Wednesday, April 4, 2018

The Heat Is On*

(*This post was supposed to be published back at the end of August 2017) 

This past summer we recorded 67 days over 100 degrees in Bakersfield. When the weather is that hot your options are to shoot early in the morning, late at night, in a studio, or travel outside of Bakersfield, I chose the latter. 

Teresa and I headed back to our other house in her hometown of Bellefonte, Pennsylvania to finish up some personal family matters from earlier in the year, but this time we would have the opportunity to visit some sites that we've been putting off.  For the trip I packed my , Nikon D700, Nikon F5 and 6 rolls of film: 2 rolls of Kodak Double-X B&W , 2 rolls of Kodak UltraMax 400 and 2 rolls of Fuji Superia 400.


First on the list was the city of Centralia, PA. Although there have been several recorded Coal Mine fires throughout the world, this one was only 100 miles away and some video gamers suggested that it was the inspiration for the Silent Hill video game locale (I doubt it).

When we finally arrived at the city limits our expectations exceeded the reality of Centralia. Almost all of the homes were bulldozed and removed except for a few steadfast homeowners that refused to move out. As we wandered around for 90 minutes we finally found Graffiti Hwy, which was the original road in and out of Centralia.

If you decide to take a trip, be sure to look for this berm with the signs pointing to the left.  Up and over the berm you will see the original Hwy.

 Overall the trip was anticlimactic, but at least I can cross that off my Bucket List.

On the way home we stopped at a Country Restaurant that had a huge gift shop that was larger than the actual restaurant.

Bacon Dressing?


An unexpected destination was the Sunflower fields in Centre Hall, PA.  I asked Teresa's cousin if she would like some photos of her family and she mentioned that the sunflowers were blooming. The weather was in the low 80's, but with the humidity it felt warm, not hot, just warm.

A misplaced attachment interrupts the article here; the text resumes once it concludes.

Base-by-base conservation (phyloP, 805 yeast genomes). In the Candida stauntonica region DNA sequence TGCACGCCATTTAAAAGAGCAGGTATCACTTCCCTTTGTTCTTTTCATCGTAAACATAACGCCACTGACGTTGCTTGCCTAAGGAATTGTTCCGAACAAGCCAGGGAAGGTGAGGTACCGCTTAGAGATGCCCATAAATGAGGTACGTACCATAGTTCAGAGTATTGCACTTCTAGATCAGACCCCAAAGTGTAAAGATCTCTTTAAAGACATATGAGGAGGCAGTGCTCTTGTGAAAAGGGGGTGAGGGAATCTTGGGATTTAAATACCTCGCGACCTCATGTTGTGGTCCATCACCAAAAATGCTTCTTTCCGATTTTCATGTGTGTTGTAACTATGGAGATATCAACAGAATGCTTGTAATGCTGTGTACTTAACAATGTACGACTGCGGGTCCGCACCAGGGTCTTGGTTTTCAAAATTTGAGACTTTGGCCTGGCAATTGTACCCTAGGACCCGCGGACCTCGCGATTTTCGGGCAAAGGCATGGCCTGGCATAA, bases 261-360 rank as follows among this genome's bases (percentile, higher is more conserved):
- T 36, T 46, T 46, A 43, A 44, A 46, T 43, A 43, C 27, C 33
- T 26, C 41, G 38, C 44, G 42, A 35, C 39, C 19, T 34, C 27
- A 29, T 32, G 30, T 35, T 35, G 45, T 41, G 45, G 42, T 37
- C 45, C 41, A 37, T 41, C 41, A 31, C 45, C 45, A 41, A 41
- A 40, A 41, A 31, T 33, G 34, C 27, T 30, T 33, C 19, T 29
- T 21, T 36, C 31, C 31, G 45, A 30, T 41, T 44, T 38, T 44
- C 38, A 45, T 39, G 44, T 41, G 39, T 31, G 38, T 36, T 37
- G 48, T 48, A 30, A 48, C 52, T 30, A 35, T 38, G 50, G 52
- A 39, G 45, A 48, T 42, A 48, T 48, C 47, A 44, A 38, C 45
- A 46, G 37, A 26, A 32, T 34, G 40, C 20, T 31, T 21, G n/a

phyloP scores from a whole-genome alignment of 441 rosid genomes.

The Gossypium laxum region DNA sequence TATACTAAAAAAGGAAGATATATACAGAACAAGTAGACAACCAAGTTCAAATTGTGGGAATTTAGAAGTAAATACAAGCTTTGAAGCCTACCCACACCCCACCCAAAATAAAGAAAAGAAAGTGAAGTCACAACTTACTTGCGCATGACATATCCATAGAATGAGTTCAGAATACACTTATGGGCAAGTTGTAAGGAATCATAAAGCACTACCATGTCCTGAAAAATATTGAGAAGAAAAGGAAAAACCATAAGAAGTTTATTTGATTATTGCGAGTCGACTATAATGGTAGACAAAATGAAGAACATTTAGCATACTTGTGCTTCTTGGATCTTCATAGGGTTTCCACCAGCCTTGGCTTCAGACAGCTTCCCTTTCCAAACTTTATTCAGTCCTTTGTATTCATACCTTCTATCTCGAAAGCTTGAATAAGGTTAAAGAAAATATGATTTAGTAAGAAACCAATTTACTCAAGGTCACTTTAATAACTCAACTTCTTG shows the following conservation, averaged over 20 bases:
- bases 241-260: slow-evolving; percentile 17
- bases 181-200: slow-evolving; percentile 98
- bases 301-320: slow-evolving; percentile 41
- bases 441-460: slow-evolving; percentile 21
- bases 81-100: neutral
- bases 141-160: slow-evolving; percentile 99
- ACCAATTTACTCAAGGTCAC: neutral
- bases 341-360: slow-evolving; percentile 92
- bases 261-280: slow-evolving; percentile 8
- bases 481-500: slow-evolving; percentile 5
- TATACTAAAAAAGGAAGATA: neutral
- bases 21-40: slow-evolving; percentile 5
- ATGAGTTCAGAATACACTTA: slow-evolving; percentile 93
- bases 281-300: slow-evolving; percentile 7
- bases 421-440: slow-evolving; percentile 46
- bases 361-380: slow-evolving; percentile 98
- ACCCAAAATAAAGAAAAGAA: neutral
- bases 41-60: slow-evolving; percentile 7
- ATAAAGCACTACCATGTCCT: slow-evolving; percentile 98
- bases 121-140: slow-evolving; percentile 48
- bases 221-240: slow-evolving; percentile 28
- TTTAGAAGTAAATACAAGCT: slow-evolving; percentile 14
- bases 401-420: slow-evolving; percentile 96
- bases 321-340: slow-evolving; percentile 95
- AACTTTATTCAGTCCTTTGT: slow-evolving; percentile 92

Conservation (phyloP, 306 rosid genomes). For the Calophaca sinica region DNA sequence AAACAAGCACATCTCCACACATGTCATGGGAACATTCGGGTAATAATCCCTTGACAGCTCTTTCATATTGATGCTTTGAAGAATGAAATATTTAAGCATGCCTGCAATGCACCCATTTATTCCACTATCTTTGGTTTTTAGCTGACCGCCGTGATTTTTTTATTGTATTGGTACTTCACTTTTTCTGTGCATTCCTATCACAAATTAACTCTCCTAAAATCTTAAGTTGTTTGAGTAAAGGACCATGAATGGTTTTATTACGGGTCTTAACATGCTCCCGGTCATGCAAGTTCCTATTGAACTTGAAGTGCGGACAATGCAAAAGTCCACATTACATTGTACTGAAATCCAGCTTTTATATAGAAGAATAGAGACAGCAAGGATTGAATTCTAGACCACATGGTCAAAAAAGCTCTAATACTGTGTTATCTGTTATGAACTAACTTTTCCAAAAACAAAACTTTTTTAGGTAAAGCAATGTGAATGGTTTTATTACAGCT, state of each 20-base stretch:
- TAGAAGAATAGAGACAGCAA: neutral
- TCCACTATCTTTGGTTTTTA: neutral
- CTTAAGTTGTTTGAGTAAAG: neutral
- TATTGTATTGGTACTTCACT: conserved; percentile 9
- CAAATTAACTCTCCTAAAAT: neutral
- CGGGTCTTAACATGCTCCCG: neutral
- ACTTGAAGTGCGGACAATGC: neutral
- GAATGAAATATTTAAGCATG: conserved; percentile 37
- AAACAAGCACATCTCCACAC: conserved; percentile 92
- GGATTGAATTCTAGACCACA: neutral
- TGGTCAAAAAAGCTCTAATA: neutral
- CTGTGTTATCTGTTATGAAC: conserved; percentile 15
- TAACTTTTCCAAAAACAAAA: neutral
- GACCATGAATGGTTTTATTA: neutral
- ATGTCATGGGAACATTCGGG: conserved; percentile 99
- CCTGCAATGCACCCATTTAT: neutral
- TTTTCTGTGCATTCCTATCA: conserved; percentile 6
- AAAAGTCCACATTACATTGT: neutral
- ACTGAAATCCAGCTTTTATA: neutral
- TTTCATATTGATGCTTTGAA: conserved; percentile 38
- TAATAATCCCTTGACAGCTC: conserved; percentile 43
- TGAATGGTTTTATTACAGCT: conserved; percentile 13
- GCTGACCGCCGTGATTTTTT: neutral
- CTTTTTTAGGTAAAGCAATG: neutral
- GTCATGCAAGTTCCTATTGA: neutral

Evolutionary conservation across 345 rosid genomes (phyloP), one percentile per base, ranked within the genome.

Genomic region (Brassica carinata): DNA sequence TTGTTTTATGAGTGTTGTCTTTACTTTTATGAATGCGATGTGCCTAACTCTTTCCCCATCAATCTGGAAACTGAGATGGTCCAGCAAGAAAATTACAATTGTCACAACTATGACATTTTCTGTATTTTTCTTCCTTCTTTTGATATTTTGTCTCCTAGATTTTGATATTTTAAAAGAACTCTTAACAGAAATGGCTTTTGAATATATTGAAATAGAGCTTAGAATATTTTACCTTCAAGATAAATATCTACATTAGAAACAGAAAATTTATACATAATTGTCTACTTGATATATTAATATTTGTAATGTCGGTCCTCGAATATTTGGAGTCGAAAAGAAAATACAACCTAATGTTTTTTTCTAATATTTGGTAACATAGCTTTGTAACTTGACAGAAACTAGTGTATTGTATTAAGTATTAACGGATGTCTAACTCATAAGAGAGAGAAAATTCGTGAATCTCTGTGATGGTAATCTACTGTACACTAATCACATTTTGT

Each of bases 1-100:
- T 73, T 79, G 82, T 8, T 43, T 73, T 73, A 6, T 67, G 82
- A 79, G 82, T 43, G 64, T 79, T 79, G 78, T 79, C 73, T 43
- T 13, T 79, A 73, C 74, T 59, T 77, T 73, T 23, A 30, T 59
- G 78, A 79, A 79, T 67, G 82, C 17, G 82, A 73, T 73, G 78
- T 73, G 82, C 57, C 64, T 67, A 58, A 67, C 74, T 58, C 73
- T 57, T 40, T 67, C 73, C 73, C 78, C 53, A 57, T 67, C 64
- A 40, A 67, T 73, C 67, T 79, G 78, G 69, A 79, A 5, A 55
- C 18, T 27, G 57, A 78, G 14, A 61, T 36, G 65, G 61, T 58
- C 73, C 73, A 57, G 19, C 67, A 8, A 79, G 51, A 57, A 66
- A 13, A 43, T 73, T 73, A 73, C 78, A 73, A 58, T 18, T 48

Our next trip was to visit Belleville, PA and attempt to photograph the Amish and Mennonite community.  I write "attempt" because vanity, via pictures,  of Amish is not allowed and so I made sure that any photos I took would not capture clear pictures of their faces.  I brought along my Nikon F5, loaded with Kodak Double-XX film.  I decided that Black and White would emote a rustic and authentic mood. 





On the way home we stopped off at a relatives house (a.k.a. Horner's Corner) to check out their corn and also pick up some canned peppers.  



I have to admit that owning some property and growing food sounds enticing, but being a "City Boy" I'm sure I'd get lazy and run to the store, far too often.

Spring Creek Road

The last trip was relatively close to our home, about 2.5 miles away, at Talleyrand Park in Bellefonte for the Annual Arts and Crafts Fair.  As you can see, the weather was overcast and cool.

High St. and Water St.

The Fair was just like any other Arts and Crafts event, not a single booth stood out except for one gentleman who had a booth with pictures he took from safaris in Africa.  He quickly identified my Nikon film camera and we got to talking about the wonders and frustrations of shooting film.

Black-eyed Susans

Spring Creek

Court House

Downtown Bellefonte

I'm looking forward to heading back to our "other" home soon, I miss our family and friends, and the peace and quiet of a small town.

No comments:

Post a Comment